More Kitchen Experimentation

Last week I wrote about making a body butter lotion. I really like “sciencey” DIY projects like that. It’s always so cool to be able to make things like that myself. So when I came across a string of Lush substitute DIY posts on Pinterest, I knew I had to try them.

The first project I tried was the bath bomb recipe found here. Super simple, just four ingredients (I left out the colors). I don’t really get to take baths often, but I do like using those shower melt things to help with congestion. I tried one once that was just baking soda and peppermint oil, but it didn’t really have enough smell to it and washed away too quickly. But these new ones work great. Lasted a lot longer than the plain baking soda cake in the shower stream, too.

Another simple one I found was the sugar lip scrub. I didn’t bother pricing it out, but it uses so little of each of the ingredients there’s no way it’s not a better deal than the $10 it costs at Lush. Plus, it really is just things you probably have around the house. One tip for using that recipe, though: I had to add almost twice as much sugar to get the right consistency.

It’s Not Frosting

If you’ve ever looked at beauty tutorials on Pinterest, you’ve no doubt come across a number of DIY lotions. I decided to try one out since I had been using Bio Oil all over, but that stuff is expensive. So I thought coconut based lotion would be a good alternative. Plus, I also found a recipe that used cocoa butter, so it smells like chocolate.

The one things I didn’t count on while making it was how much it would look like frosting while beating it in the mixer. You see, I have a tendency to lick my hands when making frosting. A lot. It took a lot of restraint to remember I wasn’t actually making food.

IMG_3606Anyway, I whipped everything together in the mixer and then transfered it to smaller containers and added different essential oils. I made two peppermint and two perppemint/orange mixes. And with the cocoa butter, it smells amazing.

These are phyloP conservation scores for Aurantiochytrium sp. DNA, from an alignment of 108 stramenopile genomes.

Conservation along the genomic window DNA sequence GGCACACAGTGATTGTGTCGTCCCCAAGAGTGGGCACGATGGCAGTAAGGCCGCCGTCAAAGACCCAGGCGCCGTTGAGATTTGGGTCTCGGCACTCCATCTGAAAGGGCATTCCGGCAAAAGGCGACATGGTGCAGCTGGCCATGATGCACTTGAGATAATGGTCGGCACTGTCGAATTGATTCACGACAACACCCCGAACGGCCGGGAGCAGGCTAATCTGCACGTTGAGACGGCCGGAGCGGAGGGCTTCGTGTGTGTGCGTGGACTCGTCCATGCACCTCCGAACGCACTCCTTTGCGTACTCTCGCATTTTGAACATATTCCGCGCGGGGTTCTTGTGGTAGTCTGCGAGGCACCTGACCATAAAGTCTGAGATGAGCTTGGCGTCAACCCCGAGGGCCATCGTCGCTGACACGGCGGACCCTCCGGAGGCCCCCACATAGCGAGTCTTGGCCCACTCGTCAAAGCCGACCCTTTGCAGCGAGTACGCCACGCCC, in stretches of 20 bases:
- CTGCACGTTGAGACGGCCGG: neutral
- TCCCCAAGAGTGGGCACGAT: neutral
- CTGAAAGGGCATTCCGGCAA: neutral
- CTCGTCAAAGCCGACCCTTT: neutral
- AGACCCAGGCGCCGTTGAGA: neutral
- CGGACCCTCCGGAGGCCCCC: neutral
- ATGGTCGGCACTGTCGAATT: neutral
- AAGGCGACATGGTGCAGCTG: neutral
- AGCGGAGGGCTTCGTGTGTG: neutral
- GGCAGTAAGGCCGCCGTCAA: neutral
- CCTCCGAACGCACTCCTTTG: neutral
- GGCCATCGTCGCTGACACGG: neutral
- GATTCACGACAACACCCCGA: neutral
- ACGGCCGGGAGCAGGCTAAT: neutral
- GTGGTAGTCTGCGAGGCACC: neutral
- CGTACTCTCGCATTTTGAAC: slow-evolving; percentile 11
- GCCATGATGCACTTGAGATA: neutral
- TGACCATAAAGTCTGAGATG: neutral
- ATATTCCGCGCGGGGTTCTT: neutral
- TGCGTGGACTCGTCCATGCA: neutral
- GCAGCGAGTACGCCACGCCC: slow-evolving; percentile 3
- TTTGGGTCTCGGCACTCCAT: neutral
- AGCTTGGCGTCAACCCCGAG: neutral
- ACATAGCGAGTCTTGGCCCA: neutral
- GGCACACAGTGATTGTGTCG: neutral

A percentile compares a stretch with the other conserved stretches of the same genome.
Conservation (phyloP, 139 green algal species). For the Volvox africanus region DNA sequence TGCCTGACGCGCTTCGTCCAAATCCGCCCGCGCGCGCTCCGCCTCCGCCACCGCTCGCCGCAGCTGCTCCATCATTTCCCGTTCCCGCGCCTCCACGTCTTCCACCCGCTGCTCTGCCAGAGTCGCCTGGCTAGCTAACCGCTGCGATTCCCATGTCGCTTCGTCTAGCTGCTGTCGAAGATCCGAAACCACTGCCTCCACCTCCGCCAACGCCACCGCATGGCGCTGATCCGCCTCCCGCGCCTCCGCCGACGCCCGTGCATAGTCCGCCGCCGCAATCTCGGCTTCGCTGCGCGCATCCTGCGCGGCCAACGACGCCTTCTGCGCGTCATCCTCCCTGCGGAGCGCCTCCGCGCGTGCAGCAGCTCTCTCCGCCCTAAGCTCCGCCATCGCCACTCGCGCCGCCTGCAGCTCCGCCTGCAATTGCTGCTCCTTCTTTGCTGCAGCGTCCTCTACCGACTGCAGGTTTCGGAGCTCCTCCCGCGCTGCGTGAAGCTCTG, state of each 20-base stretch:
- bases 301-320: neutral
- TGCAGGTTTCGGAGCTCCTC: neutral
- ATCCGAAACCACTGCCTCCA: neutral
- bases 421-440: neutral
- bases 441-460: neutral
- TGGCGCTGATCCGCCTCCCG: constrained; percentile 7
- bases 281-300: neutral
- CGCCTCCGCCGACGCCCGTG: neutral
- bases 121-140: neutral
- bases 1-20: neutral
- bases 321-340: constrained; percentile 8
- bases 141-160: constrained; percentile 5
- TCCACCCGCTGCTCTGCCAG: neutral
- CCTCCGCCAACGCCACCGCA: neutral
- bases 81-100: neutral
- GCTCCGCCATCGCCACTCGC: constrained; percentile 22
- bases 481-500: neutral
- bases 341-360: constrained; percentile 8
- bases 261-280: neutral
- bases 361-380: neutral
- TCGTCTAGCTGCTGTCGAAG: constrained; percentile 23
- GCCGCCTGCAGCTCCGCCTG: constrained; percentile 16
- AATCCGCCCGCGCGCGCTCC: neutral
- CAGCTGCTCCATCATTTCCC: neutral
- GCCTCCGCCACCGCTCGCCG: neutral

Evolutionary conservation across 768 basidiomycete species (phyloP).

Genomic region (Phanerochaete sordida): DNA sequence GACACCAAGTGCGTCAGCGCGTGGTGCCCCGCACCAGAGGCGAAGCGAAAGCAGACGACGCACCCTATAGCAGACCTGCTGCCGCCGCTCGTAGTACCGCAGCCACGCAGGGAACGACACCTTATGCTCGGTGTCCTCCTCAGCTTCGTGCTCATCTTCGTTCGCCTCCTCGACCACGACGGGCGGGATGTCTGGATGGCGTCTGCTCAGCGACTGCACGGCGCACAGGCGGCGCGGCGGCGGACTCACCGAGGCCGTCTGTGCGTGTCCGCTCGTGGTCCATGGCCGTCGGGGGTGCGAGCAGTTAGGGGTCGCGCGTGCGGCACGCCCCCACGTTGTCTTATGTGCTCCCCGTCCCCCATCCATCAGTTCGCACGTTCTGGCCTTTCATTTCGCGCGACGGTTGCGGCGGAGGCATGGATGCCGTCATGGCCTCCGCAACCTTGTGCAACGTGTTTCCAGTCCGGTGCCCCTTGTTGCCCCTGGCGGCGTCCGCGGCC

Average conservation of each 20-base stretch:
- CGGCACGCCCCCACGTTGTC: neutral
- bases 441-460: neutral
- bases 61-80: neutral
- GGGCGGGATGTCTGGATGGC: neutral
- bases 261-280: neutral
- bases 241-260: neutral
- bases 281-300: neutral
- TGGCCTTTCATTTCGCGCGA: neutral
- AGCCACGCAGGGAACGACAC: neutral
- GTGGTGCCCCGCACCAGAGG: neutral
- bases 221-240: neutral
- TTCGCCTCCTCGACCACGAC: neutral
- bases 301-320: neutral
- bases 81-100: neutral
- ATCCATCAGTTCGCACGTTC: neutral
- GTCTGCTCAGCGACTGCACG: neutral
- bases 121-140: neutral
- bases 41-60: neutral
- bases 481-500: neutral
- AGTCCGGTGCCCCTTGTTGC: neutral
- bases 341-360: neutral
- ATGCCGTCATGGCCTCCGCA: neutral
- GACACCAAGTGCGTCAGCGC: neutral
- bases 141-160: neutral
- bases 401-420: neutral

IMG_3607Unfortunately, during the heatwave it all melted, then resolidified in a way that I couldn’t get it from the container. So I had to set everything outside to melt, bring it in and add some beeswax, and then pour it into these little containers to make lotion sticks. But I think it’s much easier to put it on this way anyway.IMG_3910

Washed Up

I finally had to toss my favorite washcloth when the worn spot in the center finally became a giant hole. And then I forgot I had one less washcloth until I went to get my third “set” of towels down to use for this week and it was just a towel. I already had the water running that day (because that is how bad I am at planning that I didn’t realize I didn’t have a towel ready until I had already turned the shower on) so I just washed as well as I could and then set about making a new washcloth.

After a few different false starts, I finally devised a system utilizing a couple knitting needles to keep the tension on the edges. Before it had been pulling in more and more with each row, leaving the whole piece about three inches wide. Not exactly washcloth sized. So once I figured that out, it got way easier.

I started with just the white yarn, but I decided I didn’t want a fully white washcloth. So I found a second color in what I think was some cotton yarn and made stripes. I attempted a terrycloth style technique at first, but it wasn’t working out. I used a plastic take-out fork to pack it down tightly so the end result is a bit thick and fluffy instead.

The end weaving process was a bit dull and cumbersome, but that is to be expected with any project. Especially one that you want to use almost immediately. I was literally waiting to take a shower until it was done, so I really didn’t like having to weave in all those ends. I’ve got to figure out a way to work it so I don’t have those left.

The end result turned out really nicely. I was afraid it would be stiff or rough, but it is nice and soft once you run it under the water. Just like any other washcloth, really.